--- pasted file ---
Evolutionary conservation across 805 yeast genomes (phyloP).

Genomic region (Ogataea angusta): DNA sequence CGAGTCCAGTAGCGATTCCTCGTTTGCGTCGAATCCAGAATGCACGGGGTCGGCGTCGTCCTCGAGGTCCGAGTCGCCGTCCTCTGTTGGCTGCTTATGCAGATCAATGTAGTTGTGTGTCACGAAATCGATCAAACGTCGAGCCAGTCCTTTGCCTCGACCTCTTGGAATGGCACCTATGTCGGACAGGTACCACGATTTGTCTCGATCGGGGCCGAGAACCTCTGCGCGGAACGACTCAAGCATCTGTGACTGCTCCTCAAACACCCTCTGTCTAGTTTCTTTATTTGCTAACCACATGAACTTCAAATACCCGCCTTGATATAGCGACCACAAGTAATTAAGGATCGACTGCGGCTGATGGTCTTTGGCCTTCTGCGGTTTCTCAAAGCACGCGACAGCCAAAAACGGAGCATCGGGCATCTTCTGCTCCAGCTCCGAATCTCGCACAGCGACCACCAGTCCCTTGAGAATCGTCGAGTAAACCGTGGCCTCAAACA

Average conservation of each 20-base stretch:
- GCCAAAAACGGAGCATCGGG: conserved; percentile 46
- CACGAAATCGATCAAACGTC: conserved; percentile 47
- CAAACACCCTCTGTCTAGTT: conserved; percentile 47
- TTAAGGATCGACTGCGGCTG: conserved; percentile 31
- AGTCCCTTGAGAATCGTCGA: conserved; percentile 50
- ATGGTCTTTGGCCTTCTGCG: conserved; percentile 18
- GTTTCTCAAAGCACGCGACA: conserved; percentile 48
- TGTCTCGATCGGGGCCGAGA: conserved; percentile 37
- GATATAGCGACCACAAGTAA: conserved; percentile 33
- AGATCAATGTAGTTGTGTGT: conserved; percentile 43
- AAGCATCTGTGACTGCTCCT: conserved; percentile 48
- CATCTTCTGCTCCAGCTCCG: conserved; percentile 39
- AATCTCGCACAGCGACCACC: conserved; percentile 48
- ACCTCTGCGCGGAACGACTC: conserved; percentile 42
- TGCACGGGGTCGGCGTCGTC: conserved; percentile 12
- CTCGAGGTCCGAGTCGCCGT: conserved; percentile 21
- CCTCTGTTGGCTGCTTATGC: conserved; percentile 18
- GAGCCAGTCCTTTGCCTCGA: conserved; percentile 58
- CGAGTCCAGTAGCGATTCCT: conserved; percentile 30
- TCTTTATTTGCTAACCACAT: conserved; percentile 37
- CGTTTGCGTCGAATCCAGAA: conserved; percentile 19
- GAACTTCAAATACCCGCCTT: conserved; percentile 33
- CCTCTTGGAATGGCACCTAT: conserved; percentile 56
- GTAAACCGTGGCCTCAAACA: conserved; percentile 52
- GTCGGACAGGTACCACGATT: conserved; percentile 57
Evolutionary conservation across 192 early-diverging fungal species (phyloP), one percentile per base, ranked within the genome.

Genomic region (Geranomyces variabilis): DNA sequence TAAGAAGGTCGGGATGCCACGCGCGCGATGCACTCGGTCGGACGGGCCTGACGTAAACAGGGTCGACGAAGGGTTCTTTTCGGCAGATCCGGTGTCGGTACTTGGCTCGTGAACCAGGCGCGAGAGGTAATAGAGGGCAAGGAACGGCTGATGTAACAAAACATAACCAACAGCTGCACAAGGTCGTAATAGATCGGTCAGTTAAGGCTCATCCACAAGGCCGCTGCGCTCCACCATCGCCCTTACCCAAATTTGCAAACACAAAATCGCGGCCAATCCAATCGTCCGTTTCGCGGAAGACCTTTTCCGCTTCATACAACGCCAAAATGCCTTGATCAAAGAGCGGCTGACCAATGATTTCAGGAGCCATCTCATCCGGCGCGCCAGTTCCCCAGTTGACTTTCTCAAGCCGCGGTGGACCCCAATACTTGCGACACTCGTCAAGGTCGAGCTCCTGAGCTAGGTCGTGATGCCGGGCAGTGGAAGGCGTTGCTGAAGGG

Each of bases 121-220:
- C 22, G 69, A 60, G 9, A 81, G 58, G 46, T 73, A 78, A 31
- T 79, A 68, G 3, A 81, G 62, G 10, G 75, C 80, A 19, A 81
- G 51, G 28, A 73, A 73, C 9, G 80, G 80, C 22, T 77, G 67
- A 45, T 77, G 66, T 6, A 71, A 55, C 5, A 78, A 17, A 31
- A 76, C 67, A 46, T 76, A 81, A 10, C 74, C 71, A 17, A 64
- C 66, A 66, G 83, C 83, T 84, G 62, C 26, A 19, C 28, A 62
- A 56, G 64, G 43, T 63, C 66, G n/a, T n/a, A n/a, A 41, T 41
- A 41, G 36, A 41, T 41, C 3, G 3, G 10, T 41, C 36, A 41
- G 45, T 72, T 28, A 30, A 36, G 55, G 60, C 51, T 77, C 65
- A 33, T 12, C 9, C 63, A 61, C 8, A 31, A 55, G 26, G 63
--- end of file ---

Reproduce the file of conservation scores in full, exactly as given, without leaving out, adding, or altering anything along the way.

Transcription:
Evolutionary conservation across 805 yeast genomes (phyloP).

Genomic region (Ogataea angusta): DNA sequence CGAGTCCAGTAGCGATTCCTCGTTTGCGTCGAATCCAGAATGCACGGGGTCGGCGTCGTCCTCGAGGTCCGAGTCGCCGTCCTCTGTTGGCTGCTTATGCAGATCAATGTAGTTGTGTGTCACGAAATCGATCAAACGTCGAGCCAGTCCTTTGCCTCGACCTCTTGGAATGGCACCTATGTCGGACAGGTACCACGATTTGTCTCGATCGGGGCCGAGAACCTCTGCGCGGAACGACTCAAGCATCTGTGACTGCTCCTCAAACACCCTCTGTCTAGTTTCTTTATTTGCTAACCACATGAACTTCAAATACCCGCCTTGATATAGCGACCACAAGTAATTAAGGATCGACTGCGGCTGATGGTCTTTGGCCTTCTGCGGTTTCTCAAAGCACGCGACAGCCAAAAACGGAGCATCGGGCATCTTCTGCTCCAGCTCCGAATCTCGCACAGCGACCACCAGTCCCTTGAGAATCGTCGAGTAAACCGTGGCCTCAAACA

Average conservation of each 20-base stretch:
- GCCAAAAACGGAGCATCGGG: conserved; percentile 46
- CACGAAATCGATCAAACGTC: conserved; percentile 47
- CAAACACCCTCTGTCTAGTT: conserved; percentile 47
- TTAAGGATCGACTGCGGCTG: conserved; percentile 31
- AGTCCCTTGAGAATCGTCGA: conserved; percentile 50
- ATGGTCTTTGGCCTTCTGCG: conserved; percentile 18
- GTTTCTCAAAGCACGCGACA: conserved; percentile 48
- TGTCTCGATCGGGGCCGAGA: conserved; percentile 37
- GATATAGCGACCACAAGTAA: conserved; percentile 33
- AGATCAATGTAGTTGTGTGT: conserved; percentile 43
- AAGCATCTGTGACTGCTCCT: conserved; percentile 48
- CATCTTCTGCTCCAGCTCCG: conserved; percentile 39
- AATCTCGCACAGCGACCACC: conserved; percentile 48
- ACCTCTGCGCGGAACGACTC: conserved; percentile 42
- TGCACGGGGTCGGCGTCGTC: conserved; percentile 12
- CTCGAGGTCCGAGTCGCCGT: conserved; percentile 21
- CCTCTGTTGGCTGCTTATGC: conserved; percentile 18
- GAGCCAGTCCTTTGCCTCGA: conserved; percentile 58
- CGAGTCCAGTAGCGATTCCT: conserved; percentile 30
- TCTTTATTTGCTAACCACAT: conserved; percentile 37
- CGTTTGCGTCGAATCCAGAA: conserved; percentile 19
- GAACTTCAAATACCCGCCTT: conserved; percentile 33
- CCTCTTGGAATGGCACCTAT: conserved; percentile 56
- GTAAACCGTGGCCTCAAACA: conserved; percentile 52
- GTCGGACAGGTACCACGATT: conserved; percentile 57
Evolutionary conservation across 192 early-diverging fungal species (phyloP), one percentile per base, ranked within the genome.

Genomic region (Geranomyces variabilis): DNA sequence TAAGAAGGTCGGGATGCCACGCGCGCGATGCACTCGGTCGGACGGGCCTGACGTAAACAGGGTCGACGAAGGGTTCTTTTCGGCAGATCCGGTGTCGGTACTTGGCTCGTGAACCAGGCGCGAGAGGTAATAGAGGGCAAGGAACGGCTGATGTAACAAAACATAACCAACAGCTGCACAAGGTCGTAATAGATCGGTCAGTTAAGGCTCATCCACAAGGCCGCTGCGCTCCACCATCGCCCTTACCCAAATTTGCAAACACAAAATCGCGGCCAATCCAATCGTCCGTTTCGCGGAAGACCTTTTCCGCTTCATACAACGCCAAAATGCCTTGATCAAAGAGCGGCTGACCAATGATTTCAGGAGCCATCTCATCCGGCGCGCCAGTTCCCCAGTTGACTTTCTCAAGCCGCGGTGGACCCCAATACTTGCGACACTCGTCAAGGTCGAGCTCCTGAGCTAGGTCGTGATGCCGGGCAGTGGAAGGCGTTGCTGAAGGG

Each of bases 121-220:
- C 22, G 69, A 60, G 9, A 81, G 58, G 46, T 73, A 78, A 31
- T 79, A 68, G 3, A 81, G 62, G 10, G 75, C 80, A 19, A 81
- G 51, G 28, A 73, A 73, C 9, G 80, G 80, C 22, T 77, G 67
- A 45, T 77, G 66, T 6, A 71, A 55, C 5, A 78, A 17, A 31
- A 76, C 67, A 46, T 76, A 81, A 10, C 74, C 71, A 17, A 64
- C 66, A 66, G 83, C 83, T 84, G 62, C 26, A 19, C 28, A 62
- A 56, G 64, G 43, T 63, C 66, G n/a, T n/a, A n/a, A 41, T 41
- A 41, G 36, A 41, T 41, C 3, G 3, G 10, T 41, C 36, A 41
- G 45, T 72, T 28, A 30, A 36, G 55, G 60, C 51, T 77, C 65
- A 33, T 12, C 9, C 63, A 61, C 8, A 31, A 55, G 26, G 63